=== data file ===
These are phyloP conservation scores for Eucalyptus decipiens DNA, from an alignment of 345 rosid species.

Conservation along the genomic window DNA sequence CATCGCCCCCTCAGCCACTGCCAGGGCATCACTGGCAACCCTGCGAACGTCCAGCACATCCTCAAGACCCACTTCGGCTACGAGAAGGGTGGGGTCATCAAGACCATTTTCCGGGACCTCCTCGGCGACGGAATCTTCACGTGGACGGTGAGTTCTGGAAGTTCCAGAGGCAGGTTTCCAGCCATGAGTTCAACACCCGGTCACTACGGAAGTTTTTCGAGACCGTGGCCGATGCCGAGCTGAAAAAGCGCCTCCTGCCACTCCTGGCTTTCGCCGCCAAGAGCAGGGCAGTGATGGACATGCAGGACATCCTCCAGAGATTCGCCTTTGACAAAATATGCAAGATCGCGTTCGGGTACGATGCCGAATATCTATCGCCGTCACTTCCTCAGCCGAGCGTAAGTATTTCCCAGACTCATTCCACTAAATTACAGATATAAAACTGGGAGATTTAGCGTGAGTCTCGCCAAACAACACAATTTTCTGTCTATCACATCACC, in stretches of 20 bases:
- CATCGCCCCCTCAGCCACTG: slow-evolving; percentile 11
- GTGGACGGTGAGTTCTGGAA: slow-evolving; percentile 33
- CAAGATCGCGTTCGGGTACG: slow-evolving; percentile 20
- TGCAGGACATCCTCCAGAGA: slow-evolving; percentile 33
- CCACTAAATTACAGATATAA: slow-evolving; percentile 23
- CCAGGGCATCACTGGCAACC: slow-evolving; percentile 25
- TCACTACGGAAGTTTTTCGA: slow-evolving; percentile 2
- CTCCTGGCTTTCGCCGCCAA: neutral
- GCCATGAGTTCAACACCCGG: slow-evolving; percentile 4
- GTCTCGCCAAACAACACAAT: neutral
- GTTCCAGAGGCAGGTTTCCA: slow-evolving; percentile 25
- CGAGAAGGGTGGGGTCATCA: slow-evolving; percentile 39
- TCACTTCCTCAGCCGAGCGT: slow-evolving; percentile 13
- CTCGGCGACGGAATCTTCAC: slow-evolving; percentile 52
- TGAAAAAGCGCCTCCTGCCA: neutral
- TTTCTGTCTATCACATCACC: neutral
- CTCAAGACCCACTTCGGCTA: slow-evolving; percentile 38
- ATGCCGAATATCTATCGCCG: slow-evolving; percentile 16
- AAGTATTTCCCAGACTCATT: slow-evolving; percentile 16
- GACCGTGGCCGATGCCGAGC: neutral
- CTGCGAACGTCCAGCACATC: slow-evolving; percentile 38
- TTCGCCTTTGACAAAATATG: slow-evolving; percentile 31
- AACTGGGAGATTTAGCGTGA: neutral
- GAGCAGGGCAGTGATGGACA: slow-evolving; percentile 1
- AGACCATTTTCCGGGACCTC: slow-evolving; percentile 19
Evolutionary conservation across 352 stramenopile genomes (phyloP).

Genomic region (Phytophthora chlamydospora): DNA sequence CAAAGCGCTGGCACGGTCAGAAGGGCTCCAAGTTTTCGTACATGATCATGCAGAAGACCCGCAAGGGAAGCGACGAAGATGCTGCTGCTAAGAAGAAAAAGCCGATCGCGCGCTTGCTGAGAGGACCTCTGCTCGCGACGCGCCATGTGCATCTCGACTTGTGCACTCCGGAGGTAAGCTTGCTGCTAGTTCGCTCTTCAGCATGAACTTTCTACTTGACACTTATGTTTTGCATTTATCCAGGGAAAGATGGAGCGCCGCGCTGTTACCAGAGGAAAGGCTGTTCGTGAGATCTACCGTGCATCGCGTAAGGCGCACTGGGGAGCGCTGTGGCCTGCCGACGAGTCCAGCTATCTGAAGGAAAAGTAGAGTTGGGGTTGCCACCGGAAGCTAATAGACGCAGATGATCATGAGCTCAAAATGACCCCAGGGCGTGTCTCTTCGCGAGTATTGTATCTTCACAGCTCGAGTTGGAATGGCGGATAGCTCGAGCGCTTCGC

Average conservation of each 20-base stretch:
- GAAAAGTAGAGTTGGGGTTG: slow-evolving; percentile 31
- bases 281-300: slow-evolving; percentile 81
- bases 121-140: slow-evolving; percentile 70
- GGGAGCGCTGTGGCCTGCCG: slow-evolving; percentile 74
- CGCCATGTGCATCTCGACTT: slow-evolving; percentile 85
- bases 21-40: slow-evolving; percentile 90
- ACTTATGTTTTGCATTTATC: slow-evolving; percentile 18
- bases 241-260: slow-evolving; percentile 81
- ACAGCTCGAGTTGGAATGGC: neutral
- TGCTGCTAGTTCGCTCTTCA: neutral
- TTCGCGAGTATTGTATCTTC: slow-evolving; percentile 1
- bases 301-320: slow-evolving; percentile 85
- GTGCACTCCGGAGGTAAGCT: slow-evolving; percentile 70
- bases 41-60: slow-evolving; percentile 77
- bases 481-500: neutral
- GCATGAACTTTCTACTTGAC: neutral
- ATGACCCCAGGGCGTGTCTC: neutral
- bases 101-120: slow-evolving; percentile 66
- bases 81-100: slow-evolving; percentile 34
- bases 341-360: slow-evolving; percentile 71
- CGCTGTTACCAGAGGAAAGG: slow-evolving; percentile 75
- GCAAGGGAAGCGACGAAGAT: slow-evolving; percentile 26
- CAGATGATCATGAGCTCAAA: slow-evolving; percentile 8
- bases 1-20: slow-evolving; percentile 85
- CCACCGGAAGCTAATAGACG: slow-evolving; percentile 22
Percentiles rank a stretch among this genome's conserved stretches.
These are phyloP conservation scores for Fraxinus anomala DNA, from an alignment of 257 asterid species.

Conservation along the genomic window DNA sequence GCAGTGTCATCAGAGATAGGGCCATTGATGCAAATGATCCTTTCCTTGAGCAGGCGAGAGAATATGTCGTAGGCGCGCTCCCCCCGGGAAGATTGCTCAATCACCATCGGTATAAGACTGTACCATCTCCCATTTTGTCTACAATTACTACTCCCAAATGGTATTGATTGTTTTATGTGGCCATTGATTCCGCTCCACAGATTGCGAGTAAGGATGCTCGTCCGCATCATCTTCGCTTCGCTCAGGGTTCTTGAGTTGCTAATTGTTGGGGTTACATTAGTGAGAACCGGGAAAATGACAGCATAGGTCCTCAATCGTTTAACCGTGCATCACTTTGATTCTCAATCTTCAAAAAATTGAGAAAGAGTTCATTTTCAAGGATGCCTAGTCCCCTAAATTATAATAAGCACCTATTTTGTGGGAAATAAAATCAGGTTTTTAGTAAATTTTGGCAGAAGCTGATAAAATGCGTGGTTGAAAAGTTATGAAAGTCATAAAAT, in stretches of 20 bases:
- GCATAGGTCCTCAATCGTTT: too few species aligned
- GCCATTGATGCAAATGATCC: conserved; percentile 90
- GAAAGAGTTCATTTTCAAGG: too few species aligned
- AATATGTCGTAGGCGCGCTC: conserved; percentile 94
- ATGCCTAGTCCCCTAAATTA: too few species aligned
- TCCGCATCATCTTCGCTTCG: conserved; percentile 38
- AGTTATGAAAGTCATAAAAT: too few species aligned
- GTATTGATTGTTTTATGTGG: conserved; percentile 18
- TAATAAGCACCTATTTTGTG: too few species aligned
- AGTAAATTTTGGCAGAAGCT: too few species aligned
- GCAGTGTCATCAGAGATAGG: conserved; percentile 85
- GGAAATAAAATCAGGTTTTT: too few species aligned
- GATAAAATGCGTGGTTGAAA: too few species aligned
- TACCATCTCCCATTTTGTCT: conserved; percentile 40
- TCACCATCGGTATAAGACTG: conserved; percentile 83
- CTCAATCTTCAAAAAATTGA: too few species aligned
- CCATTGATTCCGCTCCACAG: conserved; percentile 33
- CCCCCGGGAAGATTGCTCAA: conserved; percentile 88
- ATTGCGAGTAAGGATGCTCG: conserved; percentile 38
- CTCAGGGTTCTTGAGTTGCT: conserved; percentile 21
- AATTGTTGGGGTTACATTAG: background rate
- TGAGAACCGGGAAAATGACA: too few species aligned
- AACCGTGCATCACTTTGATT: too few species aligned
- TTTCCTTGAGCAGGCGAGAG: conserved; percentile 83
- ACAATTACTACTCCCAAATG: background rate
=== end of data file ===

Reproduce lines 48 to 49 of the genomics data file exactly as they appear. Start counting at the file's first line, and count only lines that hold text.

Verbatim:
- bases 101-120: slow-evolving; percentile 66
- bases 81-100: slow-evolving; percentile 34